1. “I was dumbfounded when I heard she resigned from her high-paying job.”
  2. “The girl was stunned at her mother’s refusal to help.”
  3. “The students stood with their mouths wide open.”

Curious Tone

A curious tone reveals an element that readers must discover, encouraging them to stay on the page longer to determine what happens.


  1. “When he saw her smile, he didn’t know if it meant contempt, incredulity, or excitement.”
  2. “Guys, do you want me to describe childbirth? Okay, it feels like your body is exploding and imploding simultaneously.”
  3. “The bouquet of flowers arrived at her doorstep without a name or a message.”

Optimistic Tone

This tone conveys a sense of hope that things will get better, despite challenging or deplorable situations.


  1. “Although I lost all my belongings in a house fire, I believe we’re lucky that we got out alive.”
  2. “Despite the economic downturn the country is experiencing, I’m optimistic that everything will bounce back.”

Entertaining Tone

The entertaining tone aims to make readers smile or laugh through jokes, quips, and humorous stories.

This tone is often light-hearted and amusing.


  1. “If you want people to always remember you, borrow money and never pay them back.”
  2. “If you fall, I’ll be there.” – Floor
  3. “People think that I must be a very strange person. This is not correct. I have the heart of a small boy. It is in a glass jar on my desk.” – Stephen King

Cooperative Tone

Business writers use a cooperative tone when a group works toward a common goal. Thus, this tone generally includes collaborative elements, positivity, and camaraderie.


  1. “We are growing together. No one is left behind.”
  2. “I would love to hear everyone’s feedback.”
  3. “Here, we are like a family.”

Tense Tone

The plot often creates tension more than an author’s actual word choice because the former builds towards a climax.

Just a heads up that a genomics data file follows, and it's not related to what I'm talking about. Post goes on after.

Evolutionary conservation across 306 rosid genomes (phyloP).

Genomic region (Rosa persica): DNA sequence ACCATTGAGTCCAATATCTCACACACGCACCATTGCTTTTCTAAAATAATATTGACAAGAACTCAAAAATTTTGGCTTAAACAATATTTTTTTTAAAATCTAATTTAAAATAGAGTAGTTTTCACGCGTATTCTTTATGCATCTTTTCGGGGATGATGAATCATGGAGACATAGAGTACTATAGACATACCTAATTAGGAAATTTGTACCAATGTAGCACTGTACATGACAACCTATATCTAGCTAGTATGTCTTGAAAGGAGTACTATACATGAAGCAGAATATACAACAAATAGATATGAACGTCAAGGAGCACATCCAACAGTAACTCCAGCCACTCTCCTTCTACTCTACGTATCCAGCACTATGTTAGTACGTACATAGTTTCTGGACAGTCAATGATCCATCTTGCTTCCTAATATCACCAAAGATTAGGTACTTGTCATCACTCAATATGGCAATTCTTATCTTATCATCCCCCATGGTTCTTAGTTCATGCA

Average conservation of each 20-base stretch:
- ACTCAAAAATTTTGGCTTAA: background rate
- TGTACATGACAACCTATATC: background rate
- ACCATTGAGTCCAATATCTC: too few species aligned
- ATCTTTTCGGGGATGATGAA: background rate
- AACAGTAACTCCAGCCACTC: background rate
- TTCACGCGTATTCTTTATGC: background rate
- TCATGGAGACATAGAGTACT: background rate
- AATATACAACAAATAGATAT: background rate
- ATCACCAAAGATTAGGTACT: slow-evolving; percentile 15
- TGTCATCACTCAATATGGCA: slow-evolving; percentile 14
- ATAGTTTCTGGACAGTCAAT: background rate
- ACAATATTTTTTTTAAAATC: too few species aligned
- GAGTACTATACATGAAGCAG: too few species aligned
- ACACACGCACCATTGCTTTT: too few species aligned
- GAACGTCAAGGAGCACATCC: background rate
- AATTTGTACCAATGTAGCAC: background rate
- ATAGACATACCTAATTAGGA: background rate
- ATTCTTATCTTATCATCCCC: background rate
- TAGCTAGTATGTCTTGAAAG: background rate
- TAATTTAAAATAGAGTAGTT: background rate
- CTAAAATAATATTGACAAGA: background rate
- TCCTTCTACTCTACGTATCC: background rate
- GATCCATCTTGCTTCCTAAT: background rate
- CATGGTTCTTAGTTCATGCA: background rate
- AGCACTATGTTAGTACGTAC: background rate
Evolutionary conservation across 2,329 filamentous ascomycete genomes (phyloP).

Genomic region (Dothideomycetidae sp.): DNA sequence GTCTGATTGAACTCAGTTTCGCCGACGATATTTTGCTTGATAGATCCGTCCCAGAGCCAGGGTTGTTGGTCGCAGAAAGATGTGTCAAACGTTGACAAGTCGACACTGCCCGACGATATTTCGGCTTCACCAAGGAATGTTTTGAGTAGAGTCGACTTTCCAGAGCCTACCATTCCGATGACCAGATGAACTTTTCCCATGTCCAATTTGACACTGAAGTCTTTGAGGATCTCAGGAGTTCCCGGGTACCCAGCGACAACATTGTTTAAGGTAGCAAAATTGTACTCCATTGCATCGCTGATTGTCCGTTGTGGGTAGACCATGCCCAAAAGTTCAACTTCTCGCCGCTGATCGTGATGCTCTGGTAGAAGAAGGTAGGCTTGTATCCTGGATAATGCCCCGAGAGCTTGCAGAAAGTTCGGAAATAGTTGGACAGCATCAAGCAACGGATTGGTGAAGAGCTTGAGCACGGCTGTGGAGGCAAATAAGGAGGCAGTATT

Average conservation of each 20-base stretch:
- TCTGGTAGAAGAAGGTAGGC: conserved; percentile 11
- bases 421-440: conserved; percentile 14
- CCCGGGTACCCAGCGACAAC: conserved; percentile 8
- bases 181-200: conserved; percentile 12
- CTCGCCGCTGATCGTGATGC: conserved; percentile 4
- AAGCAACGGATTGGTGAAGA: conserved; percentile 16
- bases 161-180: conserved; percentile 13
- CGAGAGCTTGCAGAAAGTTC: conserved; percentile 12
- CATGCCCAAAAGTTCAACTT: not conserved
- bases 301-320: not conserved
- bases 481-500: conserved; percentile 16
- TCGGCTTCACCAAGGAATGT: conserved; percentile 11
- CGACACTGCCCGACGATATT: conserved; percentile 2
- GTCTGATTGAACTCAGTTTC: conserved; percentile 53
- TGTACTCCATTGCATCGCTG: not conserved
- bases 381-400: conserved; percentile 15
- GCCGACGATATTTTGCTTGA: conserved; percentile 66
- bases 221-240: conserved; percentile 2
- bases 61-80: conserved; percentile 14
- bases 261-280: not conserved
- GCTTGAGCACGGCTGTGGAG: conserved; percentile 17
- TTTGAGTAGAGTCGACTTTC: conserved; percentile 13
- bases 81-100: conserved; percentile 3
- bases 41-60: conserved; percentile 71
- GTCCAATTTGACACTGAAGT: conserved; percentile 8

If you’re writing a mystery novel, use a suspenseful tone.

On the other hand, include some sexual tension when writing a romantic story.


  1. “The girls’ eyes darted toward the killer, but she remained silent lest he revealed her own dark secret.”
  2. “I frantically searched the room to find my asthma inhaler before I passed out.”

These are the most common writing tones, but you may also encounter the following:

  • Worried tone
  • Critical tone
  • Informational tone
  • Bitter tone
  • Judgmental tone

What Is Mood in Writing?

Mood and tone are essential elements in writing because they make a story memorable and compelling. They also improve the reader’s experience.

Despite some similarities, mood and tone are different.

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While the tone in writing is the feeling a writer conveys in a story, the mood is the emotion the reader feels.

Another crucial difference is tone offers insight into the writer’s personal views and experiences, whereas mood often depends on the readers’ unique interpretation.

Certain words can enhance mood. However, each reader has a different emotion or interpretation of a story.

What Are the Types of Moods in Writing?

Here are the most common emotions writers try to evoke in their readers.

  • Hopeful
  • Calm
  • Mysterious
  • Lonely
  • Melancholy
  • Gloomy
  • Romantic
  • Idyllic
  • Anxious
  • Excited
  • Happy
  • Peaceful
  • Tense
  • Angry
  • Fearful
  • Ominous
  • Cheerful
  • Lighthearted
  • Whimsical
  • Reflexive

How Do You Create Mood?

Here are five elements authors use to create a mood in their story:


In literature, setting pertains to a narrative’s time, location, and physical environment.

Some of the world’s best authors use setting to create a specific mood and even foreshadow their characters’ fates.


Tone conveys the author’s attitude toward a topic. Examples include empathic, depressive, light-hearted, or tense.


Literary genres include science fiction, romance, horror, mystery, fantasy, thriller, and dystopian. Genre is also known as artistic category or style.


The style is how authors structure their words, sentences, and figurative language to tell their stories.


The first-, second-, or third-person viewpoints affect the story’s mood.

What Is a Writer’s Voice?

Consider voice as the writer’s way of demonstrating their personality through word choice, sentence structure, and tone. This literary device is of utmost importance when telling a true story.

Follow these five simple steps to find your writer’s voice:

  1. Identify your point of view.
  2. Establish a consistent voice for your narrators.
  3. Carefully pick your word choice and sentence structure.
  4. Create a balance between your dialogue and description.
  5. Practice, practice, practice.

The Bottom Line

I hope my guide gave you a much clearer understanding of the differences between writing style, tone, and mood.

Don’t be afraid to apply what you’ve learned in my article to your story.

However, remember that it’s a constant learning process since the rules for style, tone, mood, and voice change with time.

To improve as a writer, it would help if you learned what an anecdote is in writing.